Last year’s grants comprised about 9 percent of the $400,000 in revenue collected from Gay Ski Week events.
“We hope to grant even more this year,” said McManamon.
In 2012, the nonprofit reported bringing in $314,000 with $295,500 in expenses, giving the balance to charities.
All of the event’s lodging bookings are made through Stay Aspen Snowmass. The central reservations agency is a sponsor for Gay Ski Week, paying the Roaring Fork Gay and Lesbian Community Fund a sponsorship fee and giving an undisclosed percentage of its commission from each booking to the fund.
On top of revenue from lodging, events and lift tickets, the eight-day gathering includes fundraisers like this year’s $250-ticket Moguls of Equality benefit dinner at the Chef’s Club, which included silent and live auctions with profits going straight to the grant fund.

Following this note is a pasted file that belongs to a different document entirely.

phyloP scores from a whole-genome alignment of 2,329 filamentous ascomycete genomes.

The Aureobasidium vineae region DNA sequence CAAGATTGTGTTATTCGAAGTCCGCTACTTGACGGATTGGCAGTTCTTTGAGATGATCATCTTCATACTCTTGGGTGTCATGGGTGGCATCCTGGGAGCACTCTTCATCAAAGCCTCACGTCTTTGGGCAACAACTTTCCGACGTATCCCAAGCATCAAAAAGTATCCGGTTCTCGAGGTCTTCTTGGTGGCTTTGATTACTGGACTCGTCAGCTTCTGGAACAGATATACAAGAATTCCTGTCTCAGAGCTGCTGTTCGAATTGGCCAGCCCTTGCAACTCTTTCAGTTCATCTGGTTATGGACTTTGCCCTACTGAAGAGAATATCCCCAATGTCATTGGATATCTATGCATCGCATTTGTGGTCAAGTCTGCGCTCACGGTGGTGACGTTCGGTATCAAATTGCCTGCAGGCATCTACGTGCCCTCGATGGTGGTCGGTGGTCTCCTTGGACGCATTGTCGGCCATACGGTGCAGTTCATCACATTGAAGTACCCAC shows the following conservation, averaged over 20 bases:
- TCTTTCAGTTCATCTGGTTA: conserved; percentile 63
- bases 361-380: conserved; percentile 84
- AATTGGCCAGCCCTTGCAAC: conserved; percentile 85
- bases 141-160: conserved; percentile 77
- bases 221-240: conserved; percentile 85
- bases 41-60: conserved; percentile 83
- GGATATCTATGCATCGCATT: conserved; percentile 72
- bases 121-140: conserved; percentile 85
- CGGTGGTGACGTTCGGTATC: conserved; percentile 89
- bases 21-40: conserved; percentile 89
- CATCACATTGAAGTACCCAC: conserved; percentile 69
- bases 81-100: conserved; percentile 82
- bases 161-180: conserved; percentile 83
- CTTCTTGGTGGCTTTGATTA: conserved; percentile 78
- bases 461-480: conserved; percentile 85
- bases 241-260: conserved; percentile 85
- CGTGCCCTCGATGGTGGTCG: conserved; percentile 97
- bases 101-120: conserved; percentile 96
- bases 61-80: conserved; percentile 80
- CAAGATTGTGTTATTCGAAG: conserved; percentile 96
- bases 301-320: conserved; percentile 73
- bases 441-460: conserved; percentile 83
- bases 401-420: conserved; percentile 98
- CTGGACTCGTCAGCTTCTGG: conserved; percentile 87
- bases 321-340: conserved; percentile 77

The high cost of producing high quality events in Aspen inflates the event’s expenses, McManamon said. For the benefit dinner, for instance, it cost $15,000 to rent the restaurant.
“It’s expensive to throw a party in Aspen,” he said.
Beyond event costs, Gay Ski Week’s presenters keep overhead low.
The community fund is run almost entirely without paid staff. For the last two years, it has operated with a part-time paid bookkeeper as its only paid employee, and a seven-member volunteer board of directors. Another 60 volunteers help the organization during Gay Ski Week. It has been without an executive director for two years, and before that kept one on staff at $21,000 per year. McManamon said they hope to name a new director this year.
While numerous gay ski gatherings have emerged around the world since Aspen’s began in the late 1970s, it’s the only nonprofit gay ski week in the world.